Virtual teams thrive with independence and interdependence

Virtual teams thrive when they have equal access to resources and engage in close-knit collaboration to achieve shared objectives.
By: | October 31, 2023

A new study has found that virtual teams perform best when they have both independence and interdependence.

The study, titled Interdependence in Virtual Team—A Double-Edged Sword?, found that virtual teams need equal access to resources and information to be effective. However, they also need to be structured in a way that encourages team members to rely on one another and work closely together to achieve a common goal.

The researchers conducted an experiment with 102 virtual teams, manipulating two different types of task interdependence: resource interdependence and process interdependence. The former refers to how much team members need to rely on one another to access critical information or resources, while the latter refers to how collaborative the workflow between team members is.

They found that virtual teams were most effective when they had low resource interdependence (everyone had equal access to all resources) and high levels of process interdependence (when they were encouraged to work collaboratively).

Dr Florian Klonek, Senior Lecturer of Deakin Business School’s Department of Management, said, “These results are important for managers and organisations in thinking about how they can design work for virtual teams to help them improve their performance.” He recommended that managers and organisations create a shared folder where everyone has the same access to information and resources, and rethink how workflows are structured and who engages with whom.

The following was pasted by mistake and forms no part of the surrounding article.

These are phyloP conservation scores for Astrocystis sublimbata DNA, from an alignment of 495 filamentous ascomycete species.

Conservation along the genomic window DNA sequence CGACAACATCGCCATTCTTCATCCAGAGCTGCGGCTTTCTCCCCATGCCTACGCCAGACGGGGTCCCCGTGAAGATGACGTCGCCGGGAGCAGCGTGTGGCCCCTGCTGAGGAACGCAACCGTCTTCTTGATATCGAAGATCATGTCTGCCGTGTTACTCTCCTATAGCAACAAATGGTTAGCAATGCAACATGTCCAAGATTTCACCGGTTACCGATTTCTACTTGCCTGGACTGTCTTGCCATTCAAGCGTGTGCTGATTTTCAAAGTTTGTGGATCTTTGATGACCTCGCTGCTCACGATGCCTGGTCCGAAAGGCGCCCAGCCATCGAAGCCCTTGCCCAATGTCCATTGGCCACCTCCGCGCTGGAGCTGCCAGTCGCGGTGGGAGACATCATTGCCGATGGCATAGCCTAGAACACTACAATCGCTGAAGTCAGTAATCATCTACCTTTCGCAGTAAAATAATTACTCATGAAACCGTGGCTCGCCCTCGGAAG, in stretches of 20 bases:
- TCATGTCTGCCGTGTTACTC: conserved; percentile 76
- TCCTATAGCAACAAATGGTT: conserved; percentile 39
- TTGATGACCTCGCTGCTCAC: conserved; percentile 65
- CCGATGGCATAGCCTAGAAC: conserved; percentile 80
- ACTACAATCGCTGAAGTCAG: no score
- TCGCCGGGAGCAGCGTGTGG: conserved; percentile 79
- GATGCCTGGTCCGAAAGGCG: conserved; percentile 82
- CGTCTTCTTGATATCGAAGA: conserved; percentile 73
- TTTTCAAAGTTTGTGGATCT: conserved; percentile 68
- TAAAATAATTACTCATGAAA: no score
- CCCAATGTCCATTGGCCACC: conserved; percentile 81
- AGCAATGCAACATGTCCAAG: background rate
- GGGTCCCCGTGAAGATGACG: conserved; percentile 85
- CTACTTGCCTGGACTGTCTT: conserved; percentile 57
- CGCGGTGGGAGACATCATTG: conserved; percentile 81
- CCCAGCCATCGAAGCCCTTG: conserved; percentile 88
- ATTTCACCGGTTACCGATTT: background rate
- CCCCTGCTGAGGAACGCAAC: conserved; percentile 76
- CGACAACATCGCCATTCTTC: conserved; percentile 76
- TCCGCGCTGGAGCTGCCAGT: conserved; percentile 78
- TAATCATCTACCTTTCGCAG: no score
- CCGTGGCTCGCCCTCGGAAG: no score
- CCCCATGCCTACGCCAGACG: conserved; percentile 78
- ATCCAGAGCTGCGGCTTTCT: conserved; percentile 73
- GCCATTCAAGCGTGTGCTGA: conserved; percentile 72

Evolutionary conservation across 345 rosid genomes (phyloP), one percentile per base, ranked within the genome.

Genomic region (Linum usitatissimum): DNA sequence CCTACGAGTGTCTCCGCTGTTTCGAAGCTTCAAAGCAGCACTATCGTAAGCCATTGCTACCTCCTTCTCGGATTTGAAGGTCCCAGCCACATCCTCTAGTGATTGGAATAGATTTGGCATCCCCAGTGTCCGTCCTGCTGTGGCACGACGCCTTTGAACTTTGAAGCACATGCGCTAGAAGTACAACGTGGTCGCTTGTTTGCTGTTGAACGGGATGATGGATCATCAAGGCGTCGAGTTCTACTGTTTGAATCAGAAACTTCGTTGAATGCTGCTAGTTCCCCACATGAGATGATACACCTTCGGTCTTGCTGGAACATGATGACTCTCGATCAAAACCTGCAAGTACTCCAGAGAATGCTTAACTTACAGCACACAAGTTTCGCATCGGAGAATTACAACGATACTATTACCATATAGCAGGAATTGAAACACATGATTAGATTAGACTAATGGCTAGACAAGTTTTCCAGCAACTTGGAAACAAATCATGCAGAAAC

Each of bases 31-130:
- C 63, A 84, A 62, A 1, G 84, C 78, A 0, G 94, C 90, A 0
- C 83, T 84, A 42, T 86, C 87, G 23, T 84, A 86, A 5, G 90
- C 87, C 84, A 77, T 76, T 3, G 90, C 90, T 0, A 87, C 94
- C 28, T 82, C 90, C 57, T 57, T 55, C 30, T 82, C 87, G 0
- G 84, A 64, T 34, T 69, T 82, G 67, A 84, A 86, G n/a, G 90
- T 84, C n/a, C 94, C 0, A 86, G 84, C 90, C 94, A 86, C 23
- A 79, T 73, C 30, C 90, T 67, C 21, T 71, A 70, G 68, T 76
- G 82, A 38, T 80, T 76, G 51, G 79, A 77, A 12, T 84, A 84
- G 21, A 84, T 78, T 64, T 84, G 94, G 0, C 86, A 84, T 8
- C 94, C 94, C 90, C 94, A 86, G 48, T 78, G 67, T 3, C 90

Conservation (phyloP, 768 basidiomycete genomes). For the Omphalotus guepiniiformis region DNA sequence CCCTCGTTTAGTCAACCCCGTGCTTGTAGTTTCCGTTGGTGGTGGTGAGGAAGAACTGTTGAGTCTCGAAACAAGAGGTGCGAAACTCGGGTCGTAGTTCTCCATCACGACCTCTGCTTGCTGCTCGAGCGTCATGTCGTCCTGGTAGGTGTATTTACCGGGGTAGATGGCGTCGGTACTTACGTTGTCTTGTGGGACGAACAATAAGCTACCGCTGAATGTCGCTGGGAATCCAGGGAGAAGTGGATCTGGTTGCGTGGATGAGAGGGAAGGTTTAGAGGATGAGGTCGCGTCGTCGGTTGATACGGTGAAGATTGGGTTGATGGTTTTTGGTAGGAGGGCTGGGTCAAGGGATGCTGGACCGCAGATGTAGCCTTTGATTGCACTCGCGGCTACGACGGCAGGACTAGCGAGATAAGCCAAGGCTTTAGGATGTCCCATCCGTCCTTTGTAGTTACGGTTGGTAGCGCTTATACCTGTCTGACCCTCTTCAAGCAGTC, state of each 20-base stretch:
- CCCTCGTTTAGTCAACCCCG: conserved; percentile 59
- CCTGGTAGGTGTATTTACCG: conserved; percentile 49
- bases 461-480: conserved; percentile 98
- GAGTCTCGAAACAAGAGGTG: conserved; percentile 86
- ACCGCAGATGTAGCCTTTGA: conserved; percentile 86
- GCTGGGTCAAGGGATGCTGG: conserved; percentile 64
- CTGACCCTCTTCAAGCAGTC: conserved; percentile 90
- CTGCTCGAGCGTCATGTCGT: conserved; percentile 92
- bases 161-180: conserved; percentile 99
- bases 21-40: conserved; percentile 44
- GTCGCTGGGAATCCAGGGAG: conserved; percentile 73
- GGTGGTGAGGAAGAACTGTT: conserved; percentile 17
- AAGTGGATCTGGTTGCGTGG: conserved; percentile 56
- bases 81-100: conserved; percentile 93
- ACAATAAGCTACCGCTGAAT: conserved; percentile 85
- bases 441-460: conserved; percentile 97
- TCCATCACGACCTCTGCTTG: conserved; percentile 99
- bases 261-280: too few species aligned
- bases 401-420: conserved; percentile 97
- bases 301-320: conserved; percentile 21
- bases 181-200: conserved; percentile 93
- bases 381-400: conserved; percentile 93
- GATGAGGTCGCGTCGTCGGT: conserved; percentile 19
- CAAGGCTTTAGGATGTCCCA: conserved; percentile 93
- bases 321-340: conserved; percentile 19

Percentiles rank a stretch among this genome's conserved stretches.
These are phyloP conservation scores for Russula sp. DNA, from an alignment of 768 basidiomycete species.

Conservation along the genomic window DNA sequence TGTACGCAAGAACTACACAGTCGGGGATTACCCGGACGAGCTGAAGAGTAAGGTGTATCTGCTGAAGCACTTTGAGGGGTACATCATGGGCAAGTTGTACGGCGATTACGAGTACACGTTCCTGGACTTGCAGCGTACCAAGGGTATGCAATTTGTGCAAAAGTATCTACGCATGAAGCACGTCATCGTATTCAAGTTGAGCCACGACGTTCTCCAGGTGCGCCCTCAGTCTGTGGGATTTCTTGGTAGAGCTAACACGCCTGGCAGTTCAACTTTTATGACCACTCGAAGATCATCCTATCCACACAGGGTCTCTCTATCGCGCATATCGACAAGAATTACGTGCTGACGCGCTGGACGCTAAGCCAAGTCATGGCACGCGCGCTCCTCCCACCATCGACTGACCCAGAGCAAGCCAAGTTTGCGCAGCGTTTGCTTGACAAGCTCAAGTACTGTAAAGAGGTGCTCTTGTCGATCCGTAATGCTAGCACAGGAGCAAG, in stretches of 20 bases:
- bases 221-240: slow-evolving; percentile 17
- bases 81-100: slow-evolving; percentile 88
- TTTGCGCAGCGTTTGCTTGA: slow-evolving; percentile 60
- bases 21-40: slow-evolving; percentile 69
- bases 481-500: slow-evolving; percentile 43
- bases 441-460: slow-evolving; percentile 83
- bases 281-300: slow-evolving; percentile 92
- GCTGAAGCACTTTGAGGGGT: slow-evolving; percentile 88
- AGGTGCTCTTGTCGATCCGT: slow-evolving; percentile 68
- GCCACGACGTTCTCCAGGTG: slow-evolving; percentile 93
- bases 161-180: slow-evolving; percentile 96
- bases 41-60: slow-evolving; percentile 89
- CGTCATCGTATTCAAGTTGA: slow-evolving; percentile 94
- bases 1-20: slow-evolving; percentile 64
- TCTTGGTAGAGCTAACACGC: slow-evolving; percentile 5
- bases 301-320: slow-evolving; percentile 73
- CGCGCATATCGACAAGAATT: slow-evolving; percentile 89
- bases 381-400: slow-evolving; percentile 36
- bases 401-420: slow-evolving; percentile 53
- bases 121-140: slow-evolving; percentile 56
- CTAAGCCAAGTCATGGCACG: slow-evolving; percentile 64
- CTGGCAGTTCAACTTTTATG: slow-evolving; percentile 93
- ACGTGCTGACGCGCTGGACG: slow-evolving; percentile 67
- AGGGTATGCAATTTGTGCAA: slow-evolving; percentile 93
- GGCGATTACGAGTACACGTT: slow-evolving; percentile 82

READ MORE: Supporting thriving employees in remote workplaces

Dr Lisette Kanse, Senior Lecturer from the University of Western Australia, said that virtual workplace collaboration tools like Teams, Google Drive, Trello and Slack, allow teams to work more organically and emulate a face-to-face teamwork experience.

“As much as possible, you want to emulate a face-to-face teamwork experience, because that’s where most people experience the benefits of teamwork,” she concluded.